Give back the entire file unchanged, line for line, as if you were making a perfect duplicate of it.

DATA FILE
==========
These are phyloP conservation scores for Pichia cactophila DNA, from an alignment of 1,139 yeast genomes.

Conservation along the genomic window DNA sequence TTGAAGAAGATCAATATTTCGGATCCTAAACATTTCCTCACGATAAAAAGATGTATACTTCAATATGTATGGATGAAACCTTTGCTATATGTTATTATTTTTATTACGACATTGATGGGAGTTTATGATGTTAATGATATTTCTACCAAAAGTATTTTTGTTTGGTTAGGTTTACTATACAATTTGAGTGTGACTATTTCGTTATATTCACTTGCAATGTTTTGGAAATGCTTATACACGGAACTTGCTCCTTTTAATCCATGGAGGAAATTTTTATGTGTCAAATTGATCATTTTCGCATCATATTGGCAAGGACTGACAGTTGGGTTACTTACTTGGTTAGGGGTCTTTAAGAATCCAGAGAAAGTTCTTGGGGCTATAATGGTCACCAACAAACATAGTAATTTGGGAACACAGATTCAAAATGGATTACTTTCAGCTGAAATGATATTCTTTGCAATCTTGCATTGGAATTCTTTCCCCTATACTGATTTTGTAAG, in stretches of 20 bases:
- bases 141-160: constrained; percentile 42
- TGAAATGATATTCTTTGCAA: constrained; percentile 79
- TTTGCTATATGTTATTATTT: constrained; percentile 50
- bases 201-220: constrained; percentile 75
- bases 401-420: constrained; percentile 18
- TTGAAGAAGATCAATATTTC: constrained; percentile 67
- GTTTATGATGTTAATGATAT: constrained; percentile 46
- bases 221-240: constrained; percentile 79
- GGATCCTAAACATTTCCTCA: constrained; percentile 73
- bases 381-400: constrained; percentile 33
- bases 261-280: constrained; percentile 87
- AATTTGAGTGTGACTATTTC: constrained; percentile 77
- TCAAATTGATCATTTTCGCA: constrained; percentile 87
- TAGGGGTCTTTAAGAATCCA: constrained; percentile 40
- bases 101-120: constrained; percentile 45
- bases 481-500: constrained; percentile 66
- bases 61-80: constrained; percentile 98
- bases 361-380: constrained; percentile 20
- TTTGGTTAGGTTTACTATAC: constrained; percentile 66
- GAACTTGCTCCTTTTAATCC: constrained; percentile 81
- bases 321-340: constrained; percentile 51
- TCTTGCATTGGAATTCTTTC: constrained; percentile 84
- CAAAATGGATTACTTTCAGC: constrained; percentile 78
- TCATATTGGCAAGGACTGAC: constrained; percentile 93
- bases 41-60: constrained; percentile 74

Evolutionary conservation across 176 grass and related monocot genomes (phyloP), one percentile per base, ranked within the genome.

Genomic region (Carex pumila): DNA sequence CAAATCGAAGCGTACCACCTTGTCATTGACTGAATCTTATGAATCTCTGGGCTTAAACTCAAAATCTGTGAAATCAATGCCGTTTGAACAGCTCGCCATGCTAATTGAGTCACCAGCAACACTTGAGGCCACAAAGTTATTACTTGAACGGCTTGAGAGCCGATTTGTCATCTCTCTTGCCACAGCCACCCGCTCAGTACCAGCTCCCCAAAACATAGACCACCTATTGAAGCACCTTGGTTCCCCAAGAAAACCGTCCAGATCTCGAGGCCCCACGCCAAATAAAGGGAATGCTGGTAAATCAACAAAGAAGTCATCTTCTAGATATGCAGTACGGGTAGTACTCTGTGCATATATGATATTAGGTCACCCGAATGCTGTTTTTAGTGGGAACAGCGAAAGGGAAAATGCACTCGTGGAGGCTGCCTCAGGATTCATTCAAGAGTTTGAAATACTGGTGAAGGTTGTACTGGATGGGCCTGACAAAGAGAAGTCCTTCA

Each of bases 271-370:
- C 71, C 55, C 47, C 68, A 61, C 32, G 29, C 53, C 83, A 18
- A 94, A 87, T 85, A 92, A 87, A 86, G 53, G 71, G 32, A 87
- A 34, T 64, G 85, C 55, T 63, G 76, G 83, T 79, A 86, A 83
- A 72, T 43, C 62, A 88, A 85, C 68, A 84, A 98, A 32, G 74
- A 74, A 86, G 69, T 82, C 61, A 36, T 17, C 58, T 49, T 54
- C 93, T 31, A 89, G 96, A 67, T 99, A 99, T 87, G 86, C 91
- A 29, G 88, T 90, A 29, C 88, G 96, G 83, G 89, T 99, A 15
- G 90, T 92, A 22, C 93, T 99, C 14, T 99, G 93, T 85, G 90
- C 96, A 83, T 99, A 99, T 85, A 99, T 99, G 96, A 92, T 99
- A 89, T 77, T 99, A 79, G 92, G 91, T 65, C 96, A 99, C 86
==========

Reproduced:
These are phyloP conservation scores for Pichia cactophila DNA, from an alignment of 1,139 yeast genomes.

Conservation along the genomic window DNA sequence TTGAAGAAGATCAATATTTCGGATCCTAAACATTTCCTCACGATAAAAAGATGTATACTTCAATATGTATGGATGAAACCTTTGCTATATGTTATTATTTTTATTACGACATTGATGGGAGTTTATGATGTTAATGATATTTCTACCAAAAGTATTTTTGTTTGGTTAGGTTTACTATACAATTTGAGTGTGACTATTTCGTTATATTCACTTGCAATGTTTTGGAAATGCTTATACACGGAACTTGCTCCTTTTAATCCATGGAGGAAATTTTTATGTGTCAAATTGATCATTTTCGCATCATATTGGCAAGGACTGACAGTTGGGTTACTTACTTGGTTAGGGGTCTTTAAGAATCCAGAGAAAGTTCTTGGGGCTATAATGGTCACCAACAAACATAGTAATTTGGGAACACAGATTCAAAATGGATTACTTTCAGCTGAAATGATATTCTTTGCAATCTTGCATTGGAATTCTTTCCCCTATACTGATTTTGTAAG, in stretches of 20 bases:
- bases 141-160: constrained; percentile 42
- TGAAATGATATTCTTTGCAA: constrained; percentile 79
- TTTGCTATATGTTATTATTT: constrained; percentile 50
- bases 201-220: constrained; percentile 75
- bases 401-420: constrained; percentile 18
- TTGAAGAAGATCAATATTTC: constrained; percentile 67
- GTTTATGATGTTAATGATAT: constrained; percentile 46
- bases 221-240: constrained; percentile 79
- GGATCCTAAACATTTCCTCA: constrained; percentile 73
- bases 381-400: constrained; percentile 33
- bases 261-280: constrained; percentile 87
- AATTTGAGTGTGACTATTTC: constrained; percentile 77
- TCAAATTGATCATTTTCGCA: constrained; percentile 87
- TAGGGGTCTTTAAGAATCCA: constrained; percentile 40
- bases 101-120: constrained; percentile 45
- bases 481-500: constrained; percentile 66
- bases 61-80: constrained; percentile 98
- bases 361-380: constrained; percentile 20
- TTTGGTTAGGTTTACTATAC: constrained; percentile 66
- GAACTTGCTCCTTTTAATCC: constrained; percentile 81
- bases 321-340: constrained; percentile 51
- TCTTGCATTGGAATTCTTTC: constrained; percentile 84
- CAAAATGGATTACTTTCAGC: constrained; percentile 78
- TCATATTGGCAAGGACTGAC: constrained; percentile 93
- bases 41-60: constrained; percentile 74

Evolutionary conservation across 176 grass and related monocot genomes (phyloP), one percentile per base, ranked within the genome.

Genomic region (Carex pumila): DNA sequence CAAATCGAAGCGTACCACCTTGTCATTGACTGAATCTTATGAATCTCTGGGCTTAAACTCAAAATCTGTGAAATCAATGCCGTTTGAACAGCTCGCCATGCTAATTGAGTCACCAGCAACACTTGAGGCCACAAAGTTATTACTTGAACGGCTTGAGAGCCGATTTGTCATCTCTCTTGCCACAGCCACCCGCTCAGTACCAGCTCCCCAAAACATAGACCACCTATTGAAGCACCTTGGTTCCCCAAGAAAACCGTCCAGATCTCGAGGCCCCACGCCAAATAAAGGGAATGCTGGTAAATCAACAAAGAAGTCATCTTCTAGATATGCAGTACGGGTAGTACTCTGTGCATATATGATATTAGGTCACCCGAATGCTGTTTTTAGTGGGAACAGCGAAAGGGAAAATGCACTCGTGGAGGCTGCCTCAGGATTCATTCAAGAGTTTGAAATACTGGTGAAGGTTGTACTGGATGGGCCTGACAAAGAGAAGTCCTTCA

Each of bases 271-370:
- C 71, C 55, C 47, C 68, A 61, C 32, G 29, C 53, C 83, A 18
- A 94, A 87, T 85, A 92, A 87, A 86, G 53, G 71, G 32, A 87
- A 34, T 64, G 85, C 55, T 63, G 76, G 83, T 79, A 86, A 83
- A 72, T 43, C 62, A 88, A 85, C 68, A 84, A 98, A 32, G 74
- A 74, A 86, G 69, T 82, C 61, A 36, T 17, C 58, T 49, T 54
- C 93, T 31, A 89, G 96, A 67, T 99, A 99, T 87, G 86, C 91
- A 29, G 88, T 90, A 29, C 88, G 96, G 83, G 89, T 99, A 15
- G 90, T 92, A 22, C 93, T 99, C 14, T 99, G 93, T 85, G 90
- C 96, A 83, T 99, A 99, T 85, A 99, T 99, G 96, A 92, T 99
- A 89, T 77, T 99, A 79, G 92, G 91, T 65, C 96, A 99, C 86